34th America’s Cup – Oracle’s Brad Webb explains how the AC72s have changed the bowman’s role has beyond recognition.
To give us some expert insight into exactly how the bowman role has evolved for the 34th America’s Cup, Sail Racing Magazine editor Justin Chisholm spoke to Oracle Team USA bowman Brad Webb.
He are the highlights of what he had to say.
[A longer version of our interview with Brad will appear in the March issue of the Sail Racing Magazine iPad edition.]
SRM: How would you compare and contrast your role on the AC72 to people’s established perceptions of an bowman on the AC monohulls of old?
Brad Webb: It’s a complete departure. Those who have followed the Cup over the years will be familiar with the old monohull style where there was a foredeck team and we were putting spinnakers up and down all day, doing jib changes and gybe-peels and all of that sort of fun stuff. Back then the bow team needed to be three,¬†four or even five people,¬†including the pitmen, to choreograph all the¬†manoeuvres.
Now that has all gone. On the AC72 we are picking a downwind sail to start the race with and that will be already hoisted at the start, we are more or less picking a jib for the day – or at least we will certainly be picking a jib for the race, come the Cup.
The other difference is that, in the past it was an hour and a half or two hour race around a 12 mile course, whereas in the 34th America’s Cup it will be a 35 to 40 minute sprint up and down the San Francisco city front. There will really only be one drop at the bottom with the gennaker and one hoist at the top – maybe another pair of those if they send us round twice – and that will be it.
So that old style bowman job has gone and been replaced with a high energy role with a lot of grinding and running from side to side. I think the defined roles of bowman pitman and grinder have all been blended a lot, so we all need to be skilled up on all the systems of the boat and ready to jump into any role anywhere around the racecourse.¬†In particular, I think the biggest new aspect to the role is dealing with the boards.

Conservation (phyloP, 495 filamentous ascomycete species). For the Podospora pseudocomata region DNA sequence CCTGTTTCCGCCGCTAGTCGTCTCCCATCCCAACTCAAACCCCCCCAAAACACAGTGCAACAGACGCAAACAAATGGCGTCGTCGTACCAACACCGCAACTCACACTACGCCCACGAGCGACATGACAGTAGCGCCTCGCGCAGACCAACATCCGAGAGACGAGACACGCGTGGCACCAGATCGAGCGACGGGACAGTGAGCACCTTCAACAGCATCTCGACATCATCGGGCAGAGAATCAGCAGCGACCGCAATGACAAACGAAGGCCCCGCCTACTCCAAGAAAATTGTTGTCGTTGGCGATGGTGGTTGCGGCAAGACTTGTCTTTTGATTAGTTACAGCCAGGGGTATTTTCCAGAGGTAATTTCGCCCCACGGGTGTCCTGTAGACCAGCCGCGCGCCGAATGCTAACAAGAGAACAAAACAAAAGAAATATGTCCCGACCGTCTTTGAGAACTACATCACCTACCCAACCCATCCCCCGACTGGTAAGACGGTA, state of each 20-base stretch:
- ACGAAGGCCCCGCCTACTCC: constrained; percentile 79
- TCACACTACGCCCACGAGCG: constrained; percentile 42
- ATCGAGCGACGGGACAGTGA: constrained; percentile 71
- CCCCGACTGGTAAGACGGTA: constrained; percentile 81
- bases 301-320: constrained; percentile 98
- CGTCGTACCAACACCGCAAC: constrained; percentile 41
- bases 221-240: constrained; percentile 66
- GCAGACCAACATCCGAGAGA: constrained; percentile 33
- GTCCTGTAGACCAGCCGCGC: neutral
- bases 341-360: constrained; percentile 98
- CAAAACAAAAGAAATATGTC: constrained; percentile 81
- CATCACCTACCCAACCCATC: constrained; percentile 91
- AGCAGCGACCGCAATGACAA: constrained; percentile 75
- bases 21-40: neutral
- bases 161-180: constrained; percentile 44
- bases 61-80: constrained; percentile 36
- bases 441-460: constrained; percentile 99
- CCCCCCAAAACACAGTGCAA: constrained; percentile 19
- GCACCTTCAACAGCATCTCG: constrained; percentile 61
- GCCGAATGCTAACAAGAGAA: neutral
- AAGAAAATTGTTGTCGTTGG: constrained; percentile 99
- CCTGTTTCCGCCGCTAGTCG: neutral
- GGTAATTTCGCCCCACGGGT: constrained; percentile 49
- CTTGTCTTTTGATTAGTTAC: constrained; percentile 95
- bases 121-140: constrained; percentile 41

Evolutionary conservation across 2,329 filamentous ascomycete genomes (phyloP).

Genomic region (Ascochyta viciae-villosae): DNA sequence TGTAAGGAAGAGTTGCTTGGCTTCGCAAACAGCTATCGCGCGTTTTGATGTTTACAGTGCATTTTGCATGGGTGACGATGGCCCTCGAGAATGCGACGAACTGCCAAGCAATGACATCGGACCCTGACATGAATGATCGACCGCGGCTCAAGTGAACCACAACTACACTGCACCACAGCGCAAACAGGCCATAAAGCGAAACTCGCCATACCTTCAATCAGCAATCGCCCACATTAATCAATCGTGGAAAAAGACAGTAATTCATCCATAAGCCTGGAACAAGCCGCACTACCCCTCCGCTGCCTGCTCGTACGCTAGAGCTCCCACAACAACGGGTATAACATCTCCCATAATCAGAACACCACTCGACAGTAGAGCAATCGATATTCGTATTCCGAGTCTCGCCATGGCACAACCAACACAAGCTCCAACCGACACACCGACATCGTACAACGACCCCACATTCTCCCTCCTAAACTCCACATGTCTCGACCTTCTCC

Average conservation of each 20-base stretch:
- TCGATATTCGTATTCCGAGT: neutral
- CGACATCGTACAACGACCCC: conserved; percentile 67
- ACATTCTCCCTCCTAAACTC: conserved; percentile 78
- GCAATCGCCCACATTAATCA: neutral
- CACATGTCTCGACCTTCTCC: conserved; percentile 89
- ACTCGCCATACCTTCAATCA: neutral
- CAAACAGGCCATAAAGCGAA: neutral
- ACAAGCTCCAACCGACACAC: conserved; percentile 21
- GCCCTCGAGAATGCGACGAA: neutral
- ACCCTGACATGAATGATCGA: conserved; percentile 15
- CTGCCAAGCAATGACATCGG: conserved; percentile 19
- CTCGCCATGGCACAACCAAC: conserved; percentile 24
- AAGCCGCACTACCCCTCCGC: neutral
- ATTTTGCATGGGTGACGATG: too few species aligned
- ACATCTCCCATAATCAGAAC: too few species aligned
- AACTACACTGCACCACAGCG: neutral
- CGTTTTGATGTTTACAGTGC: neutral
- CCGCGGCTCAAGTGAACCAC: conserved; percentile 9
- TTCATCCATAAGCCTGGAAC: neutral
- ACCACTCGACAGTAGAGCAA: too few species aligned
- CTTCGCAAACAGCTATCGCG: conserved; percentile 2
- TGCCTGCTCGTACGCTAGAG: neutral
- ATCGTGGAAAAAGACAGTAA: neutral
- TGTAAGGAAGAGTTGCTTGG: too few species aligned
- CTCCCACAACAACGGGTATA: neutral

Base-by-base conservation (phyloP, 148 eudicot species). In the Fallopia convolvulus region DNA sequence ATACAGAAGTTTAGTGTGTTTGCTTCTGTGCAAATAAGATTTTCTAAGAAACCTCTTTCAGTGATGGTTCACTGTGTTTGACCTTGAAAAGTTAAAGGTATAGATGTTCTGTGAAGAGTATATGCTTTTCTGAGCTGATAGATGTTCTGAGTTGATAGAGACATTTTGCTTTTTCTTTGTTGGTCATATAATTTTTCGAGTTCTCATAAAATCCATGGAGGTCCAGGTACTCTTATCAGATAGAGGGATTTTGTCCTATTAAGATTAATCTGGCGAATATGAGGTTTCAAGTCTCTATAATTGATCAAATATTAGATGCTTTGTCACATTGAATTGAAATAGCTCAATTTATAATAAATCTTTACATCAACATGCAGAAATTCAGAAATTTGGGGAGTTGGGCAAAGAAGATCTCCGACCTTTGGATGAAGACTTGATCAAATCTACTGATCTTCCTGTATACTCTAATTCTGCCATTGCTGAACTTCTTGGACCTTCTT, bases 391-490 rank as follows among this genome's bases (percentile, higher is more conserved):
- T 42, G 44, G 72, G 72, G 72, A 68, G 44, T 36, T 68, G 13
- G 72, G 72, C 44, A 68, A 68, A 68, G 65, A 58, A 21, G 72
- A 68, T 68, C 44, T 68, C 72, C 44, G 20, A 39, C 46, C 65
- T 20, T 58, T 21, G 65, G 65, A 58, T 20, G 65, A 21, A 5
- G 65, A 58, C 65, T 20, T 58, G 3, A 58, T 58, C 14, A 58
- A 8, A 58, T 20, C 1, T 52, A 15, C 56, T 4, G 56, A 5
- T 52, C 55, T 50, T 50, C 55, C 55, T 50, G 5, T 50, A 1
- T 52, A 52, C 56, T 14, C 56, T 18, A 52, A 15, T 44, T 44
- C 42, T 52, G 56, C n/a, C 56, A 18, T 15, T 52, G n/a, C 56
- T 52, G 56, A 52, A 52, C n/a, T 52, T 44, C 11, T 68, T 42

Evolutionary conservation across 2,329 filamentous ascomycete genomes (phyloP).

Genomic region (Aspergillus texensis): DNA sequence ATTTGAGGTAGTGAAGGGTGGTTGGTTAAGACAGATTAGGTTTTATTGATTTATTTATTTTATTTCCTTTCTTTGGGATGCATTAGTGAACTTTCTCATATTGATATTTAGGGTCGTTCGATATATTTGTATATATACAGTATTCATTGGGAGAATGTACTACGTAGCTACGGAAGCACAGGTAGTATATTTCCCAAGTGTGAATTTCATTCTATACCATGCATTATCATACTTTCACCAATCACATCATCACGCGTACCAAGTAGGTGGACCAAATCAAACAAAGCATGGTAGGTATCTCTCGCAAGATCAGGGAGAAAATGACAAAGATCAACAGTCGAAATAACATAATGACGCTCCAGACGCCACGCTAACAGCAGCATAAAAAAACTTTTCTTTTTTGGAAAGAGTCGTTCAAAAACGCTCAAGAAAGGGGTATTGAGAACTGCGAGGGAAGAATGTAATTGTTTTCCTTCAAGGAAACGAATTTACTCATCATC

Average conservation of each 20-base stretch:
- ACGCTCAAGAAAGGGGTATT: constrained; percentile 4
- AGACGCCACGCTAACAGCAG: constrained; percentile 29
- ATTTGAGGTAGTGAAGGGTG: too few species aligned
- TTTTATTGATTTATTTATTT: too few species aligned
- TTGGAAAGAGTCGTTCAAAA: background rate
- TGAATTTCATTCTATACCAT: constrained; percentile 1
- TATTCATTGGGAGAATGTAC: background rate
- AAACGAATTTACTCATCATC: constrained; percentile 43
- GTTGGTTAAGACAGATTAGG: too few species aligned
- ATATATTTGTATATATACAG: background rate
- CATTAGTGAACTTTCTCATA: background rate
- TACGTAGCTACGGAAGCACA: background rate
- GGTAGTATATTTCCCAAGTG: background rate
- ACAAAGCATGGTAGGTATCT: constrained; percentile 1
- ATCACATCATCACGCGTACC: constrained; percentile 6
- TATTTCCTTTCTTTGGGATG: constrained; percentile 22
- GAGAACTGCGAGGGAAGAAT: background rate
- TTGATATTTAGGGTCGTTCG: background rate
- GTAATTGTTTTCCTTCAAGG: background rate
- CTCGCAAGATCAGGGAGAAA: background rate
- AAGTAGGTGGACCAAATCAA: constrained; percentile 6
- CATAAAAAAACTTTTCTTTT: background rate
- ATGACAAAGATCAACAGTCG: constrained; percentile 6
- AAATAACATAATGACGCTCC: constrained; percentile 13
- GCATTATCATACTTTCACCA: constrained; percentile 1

SRM: So the classic shot of the bowman up on the headstay calling time and distance to the line with the fingers of one hand have gone?
Brad Webb: It really has – now we are just another one in the pack and that role has kind of gone.
Also if you look¬†back¬†to the IACC days, we were starting the boat upwind and just having that jump of a metre or two could make a huge difference. Now in the AC72s, because they are travelling so fast, getting a good start is more to do with your position on the line and your trajectory to the next mark than it has to do with ‘boat relative’. You can actually be a metre or two behind your competitor but have a better angle to the first mark and go smoking by.
The other thing is that there is really no bow to speak of on these boats so you are not going to send somebody up¬†on the spine to call the line.
SRM: Looking specifically at a tack or a gybe, what are your responsibilities as a bowman?
Brad Webb: Well pretty much everyone is grinding, either to power the hydraulics or to bring the new sheet on. If it’s a gybe we may do a half furl of the gennaker to help get it around. Then there is the wing as well which has to be trimmed. So yes, everyone is grinding, right back to the tactician and the strategist on the back.